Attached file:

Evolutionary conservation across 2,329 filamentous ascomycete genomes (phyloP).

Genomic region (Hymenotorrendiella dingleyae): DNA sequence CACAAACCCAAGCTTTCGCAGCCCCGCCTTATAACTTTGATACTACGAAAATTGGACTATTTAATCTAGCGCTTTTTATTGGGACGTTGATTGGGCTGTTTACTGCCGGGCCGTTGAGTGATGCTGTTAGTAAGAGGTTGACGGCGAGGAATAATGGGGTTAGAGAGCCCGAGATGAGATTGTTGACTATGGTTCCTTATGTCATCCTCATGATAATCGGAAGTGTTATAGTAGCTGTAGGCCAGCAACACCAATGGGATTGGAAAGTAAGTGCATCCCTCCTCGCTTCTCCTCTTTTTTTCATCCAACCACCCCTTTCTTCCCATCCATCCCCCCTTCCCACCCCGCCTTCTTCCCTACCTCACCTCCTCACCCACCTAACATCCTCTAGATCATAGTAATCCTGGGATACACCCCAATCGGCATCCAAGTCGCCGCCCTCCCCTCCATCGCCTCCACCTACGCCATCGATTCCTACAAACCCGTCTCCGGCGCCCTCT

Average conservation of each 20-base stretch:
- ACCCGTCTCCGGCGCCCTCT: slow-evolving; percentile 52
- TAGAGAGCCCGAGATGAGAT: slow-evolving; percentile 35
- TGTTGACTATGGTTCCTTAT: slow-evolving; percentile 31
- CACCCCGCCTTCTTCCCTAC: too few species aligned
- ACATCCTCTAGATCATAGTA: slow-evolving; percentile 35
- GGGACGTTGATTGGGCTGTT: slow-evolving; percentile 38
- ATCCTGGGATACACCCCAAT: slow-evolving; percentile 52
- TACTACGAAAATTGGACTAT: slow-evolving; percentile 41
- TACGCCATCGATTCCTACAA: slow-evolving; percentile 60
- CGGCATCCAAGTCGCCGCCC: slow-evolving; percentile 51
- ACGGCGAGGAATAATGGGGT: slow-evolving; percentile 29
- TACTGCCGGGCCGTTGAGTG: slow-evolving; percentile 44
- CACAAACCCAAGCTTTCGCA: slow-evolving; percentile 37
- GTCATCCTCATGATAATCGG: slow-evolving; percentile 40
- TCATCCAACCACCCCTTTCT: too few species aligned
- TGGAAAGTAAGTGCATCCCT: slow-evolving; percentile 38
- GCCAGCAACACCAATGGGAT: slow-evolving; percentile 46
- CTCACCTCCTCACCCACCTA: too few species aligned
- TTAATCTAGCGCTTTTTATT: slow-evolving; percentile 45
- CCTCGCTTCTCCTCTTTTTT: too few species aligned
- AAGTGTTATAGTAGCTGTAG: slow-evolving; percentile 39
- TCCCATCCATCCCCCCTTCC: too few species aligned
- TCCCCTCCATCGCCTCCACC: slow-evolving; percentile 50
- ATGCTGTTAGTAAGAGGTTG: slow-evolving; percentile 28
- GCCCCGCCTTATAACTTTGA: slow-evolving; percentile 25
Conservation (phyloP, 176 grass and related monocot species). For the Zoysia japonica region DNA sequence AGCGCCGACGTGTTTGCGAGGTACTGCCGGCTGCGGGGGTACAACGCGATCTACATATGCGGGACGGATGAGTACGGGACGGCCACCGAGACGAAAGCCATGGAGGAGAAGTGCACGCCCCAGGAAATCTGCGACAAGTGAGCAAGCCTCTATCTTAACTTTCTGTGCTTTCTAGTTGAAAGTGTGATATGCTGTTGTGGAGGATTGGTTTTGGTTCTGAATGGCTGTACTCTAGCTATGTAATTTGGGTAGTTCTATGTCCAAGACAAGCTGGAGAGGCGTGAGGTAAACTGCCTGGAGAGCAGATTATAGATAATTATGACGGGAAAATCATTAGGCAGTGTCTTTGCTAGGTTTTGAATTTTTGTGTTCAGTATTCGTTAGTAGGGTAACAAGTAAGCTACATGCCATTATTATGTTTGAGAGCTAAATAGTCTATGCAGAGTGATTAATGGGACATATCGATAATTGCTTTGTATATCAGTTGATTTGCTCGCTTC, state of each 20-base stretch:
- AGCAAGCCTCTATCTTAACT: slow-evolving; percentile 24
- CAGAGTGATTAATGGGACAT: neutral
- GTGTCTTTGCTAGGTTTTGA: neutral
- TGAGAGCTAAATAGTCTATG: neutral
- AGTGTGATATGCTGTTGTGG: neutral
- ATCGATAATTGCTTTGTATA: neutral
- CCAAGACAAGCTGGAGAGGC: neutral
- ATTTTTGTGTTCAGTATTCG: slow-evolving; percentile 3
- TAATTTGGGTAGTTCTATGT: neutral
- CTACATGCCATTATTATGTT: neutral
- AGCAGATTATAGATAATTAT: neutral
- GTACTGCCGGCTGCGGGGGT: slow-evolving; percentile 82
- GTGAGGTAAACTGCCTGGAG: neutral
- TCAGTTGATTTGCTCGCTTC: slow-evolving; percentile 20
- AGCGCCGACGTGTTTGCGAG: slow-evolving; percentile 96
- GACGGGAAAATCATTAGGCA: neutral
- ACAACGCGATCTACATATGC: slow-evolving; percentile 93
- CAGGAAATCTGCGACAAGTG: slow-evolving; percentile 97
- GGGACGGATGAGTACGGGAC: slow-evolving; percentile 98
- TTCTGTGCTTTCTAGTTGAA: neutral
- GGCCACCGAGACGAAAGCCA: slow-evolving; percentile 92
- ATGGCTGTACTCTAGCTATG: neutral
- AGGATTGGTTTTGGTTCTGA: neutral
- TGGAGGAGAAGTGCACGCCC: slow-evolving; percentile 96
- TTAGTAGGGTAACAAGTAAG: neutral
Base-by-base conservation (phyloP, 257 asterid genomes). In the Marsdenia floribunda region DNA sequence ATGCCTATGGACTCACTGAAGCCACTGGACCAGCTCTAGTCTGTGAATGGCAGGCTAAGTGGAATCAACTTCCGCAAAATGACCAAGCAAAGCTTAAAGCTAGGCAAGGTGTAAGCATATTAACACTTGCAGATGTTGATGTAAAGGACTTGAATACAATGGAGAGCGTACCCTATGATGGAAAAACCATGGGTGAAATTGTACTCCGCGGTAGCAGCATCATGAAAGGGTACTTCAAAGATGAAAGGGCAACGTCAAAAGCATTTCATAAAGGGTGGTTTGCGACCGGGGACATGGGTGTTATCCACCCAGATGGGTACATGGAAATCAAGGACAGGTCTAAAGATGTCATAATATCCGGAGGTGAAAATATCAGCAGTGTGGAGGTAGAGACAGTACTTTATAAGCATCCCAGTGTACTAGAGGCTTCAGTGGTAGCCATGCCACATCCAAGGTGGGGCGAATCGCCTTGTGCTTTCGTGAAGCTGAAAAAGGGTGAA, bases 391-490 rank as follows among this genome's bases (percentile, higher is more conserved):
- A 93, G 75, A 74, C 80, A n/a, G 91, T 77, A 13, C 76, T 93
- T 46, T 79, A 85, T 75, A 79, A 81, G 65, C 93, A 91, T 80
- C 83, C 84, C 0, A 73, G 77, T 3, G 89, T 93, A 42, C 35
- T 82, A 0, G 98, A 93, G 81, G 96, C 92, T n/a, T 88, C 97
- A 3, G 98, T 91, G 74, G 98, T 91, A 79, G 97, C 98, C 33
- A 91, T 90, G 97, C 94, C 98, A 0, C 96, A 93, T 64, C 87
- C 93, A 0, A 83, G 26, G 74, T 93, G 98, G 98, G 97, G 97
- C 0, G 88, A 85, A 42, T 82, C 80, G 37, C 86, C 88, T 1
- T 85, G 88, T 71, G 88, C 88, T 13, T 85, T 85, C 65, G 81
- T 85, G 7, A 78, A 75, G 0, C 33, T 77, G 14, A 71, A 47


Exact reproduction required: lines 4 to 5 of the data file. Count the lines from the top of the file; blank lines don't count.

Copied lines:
- ACCCGTCTCCGGCGCCCTCT: slow-evolving; percentile 52
- TAGAGAGCCCGAGATGAGAT: slow-evolving; percentile 35